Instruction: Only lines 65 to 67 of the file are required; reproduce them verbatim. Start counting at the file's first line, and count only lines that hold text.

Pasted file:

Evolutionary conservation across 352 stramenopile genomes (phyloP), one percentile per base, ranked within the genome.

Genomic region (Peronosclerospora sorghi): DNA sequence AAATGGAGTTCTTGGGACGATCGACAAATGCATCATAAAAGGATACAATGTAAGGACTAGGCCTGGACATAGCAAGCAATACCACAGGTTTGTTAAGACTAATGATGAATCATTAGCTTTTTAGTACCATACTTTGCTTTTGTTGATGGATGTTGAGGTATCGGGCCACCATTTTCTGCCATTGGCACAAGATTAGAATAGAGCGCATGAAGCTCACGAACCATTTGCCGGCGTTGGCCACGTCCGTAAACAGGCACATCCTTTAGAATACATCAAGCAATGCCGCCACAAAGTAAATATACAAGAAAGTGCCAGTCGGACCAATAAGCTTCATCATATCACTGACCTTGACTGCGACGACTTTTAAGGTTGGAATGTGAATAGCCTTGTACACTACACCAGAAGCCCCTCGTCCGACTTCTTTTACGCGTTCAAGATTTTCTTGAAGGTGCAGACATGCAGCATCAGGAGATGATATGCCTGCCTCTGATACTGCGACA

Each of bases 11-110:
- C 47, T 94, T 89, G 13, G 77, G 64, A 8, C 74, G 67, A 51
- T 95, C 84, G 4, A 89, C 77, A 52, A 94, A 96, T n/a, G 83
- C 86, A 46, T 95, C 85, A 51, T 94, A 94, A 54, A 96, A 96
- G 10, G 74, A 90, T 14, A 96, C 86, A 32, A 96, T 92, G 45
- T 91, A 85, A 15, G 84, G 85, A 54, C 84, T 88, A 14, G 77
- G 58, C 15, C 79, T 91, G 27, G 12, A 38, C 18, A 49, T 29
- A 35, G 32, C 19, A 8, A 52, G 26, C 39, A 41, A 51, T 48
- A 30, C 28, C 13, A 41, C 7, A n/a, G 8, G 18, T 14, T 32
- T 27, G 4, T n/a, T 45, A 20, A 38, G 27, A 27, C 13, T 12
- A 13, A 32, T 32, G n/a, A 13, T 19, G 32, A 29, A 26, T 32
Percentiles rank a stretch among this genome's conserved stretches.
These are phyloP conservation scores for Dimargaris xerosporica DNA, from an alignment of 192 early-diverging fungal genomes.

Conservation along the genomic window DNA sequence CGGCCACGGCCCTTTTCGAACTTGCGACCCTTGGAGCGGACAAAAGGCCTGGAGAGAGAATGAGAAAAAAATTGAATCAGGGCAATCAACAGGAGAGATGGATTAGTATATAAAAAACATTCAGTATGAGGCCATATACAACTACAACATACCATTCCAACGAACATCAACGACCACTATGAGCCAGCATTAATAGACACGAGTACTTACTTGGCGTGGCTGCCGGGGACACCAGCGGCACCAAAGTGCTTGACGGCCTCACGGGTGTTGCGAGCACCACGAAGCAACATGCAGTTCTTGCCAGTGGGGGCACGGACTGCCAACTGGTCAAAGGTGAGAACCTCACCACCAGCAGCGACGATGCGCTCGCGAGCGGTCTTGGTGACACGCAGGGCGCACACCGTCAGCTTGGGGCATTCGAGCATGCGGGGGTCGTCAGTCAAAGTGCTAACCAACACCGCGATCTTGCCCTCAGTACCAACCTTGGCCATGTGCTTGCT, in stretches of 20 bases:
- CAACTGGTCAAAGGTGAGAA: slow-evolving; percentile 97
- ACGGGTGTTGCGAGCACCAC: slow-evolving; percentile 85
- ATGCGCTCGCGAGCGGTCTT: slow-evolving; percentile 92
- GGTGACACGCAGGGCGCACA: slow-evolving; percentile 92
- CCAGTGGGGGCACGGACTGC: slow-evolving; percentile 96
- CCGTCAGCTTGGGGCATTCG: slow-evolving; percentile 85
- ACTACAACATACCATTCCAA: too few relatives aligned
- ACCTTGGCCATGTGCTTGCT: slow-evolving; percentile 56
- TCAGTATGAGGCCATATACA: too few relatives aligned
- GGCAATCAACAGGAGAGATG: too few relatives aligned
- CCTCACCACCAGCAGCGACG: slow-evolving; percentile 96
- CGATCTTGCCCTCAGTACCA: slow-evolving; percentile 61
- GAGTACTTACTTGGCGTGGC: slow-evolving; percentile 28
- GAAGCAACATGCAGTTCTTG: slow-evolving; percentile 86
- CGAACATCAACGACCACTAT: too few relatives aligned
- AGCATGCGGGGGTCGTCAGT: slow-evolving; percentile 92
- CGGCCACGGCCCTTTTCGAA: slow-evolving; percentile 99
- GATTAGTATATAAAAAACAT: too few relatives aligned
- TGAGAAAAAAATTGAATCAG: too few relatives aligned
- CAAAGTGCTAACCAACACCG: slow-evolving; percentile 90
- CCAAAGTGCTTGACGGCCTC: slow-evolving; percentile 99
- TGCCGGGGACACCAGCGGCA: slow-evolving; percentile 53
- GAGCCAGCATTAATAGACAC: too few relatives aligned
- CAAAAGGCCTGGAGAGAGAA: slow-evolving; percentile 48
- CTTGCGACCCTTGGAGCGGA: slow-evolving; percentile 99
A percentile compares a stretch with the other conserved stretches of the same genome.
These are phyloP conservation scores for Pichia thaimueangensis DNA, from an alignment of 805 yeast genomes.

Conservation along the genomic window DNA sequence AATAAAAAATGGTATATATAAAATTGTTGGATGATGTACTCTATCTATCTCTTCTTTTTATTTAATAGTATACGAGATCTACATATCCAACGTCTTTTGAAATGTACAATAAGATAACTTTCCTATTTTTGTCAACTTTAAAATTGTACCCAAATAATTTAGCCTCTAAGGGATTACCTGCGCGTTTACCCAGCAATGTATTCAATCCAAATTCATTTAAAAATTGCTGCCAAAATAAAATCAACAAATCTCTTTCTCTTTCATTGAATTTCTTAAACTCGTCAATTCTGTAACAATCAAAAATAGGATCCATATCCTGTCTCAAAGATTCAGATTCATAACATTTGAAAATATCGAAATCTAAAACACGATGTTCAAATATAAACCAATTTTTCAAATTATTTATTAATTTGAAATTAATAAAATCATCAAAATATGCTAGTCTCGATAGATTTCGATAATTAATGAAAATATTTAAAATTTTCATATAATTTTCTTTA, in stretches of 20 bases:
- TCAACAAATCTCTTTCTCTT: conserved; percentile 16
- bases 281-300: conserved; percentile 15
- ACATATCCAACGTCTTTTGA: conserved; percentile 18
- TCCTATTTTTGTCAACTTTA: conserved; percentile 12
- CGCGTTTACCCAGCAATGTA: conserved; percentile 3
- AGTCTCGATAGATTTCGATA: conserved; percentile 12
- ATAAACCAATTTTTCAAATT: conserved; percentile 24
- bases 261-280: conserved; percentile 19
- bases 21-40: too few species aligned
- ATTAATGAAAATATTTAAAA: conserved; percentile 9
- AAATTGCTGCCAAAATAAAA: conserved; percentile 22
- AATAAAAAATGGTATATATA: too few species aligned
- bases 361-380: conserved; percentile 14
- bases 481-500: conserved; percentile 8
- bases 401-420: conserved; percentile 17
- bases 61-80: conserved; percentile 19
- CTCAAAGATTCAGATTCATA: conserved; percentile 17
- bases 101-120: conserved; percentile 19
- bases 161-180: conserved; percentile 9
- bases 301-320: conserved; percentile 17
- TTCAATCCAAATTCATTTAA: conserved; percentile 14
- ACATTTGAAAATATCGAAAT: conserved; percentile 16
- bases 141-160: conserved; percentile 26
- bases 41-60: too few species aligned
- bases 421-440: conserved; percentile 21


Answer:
- TTCAATCCAAATTCATTTAA: conserved; percentile 14
- ACATTTGAAAATATCGAAAT: conserved; percentile 16
- bases 141-160: conserved; percentile 26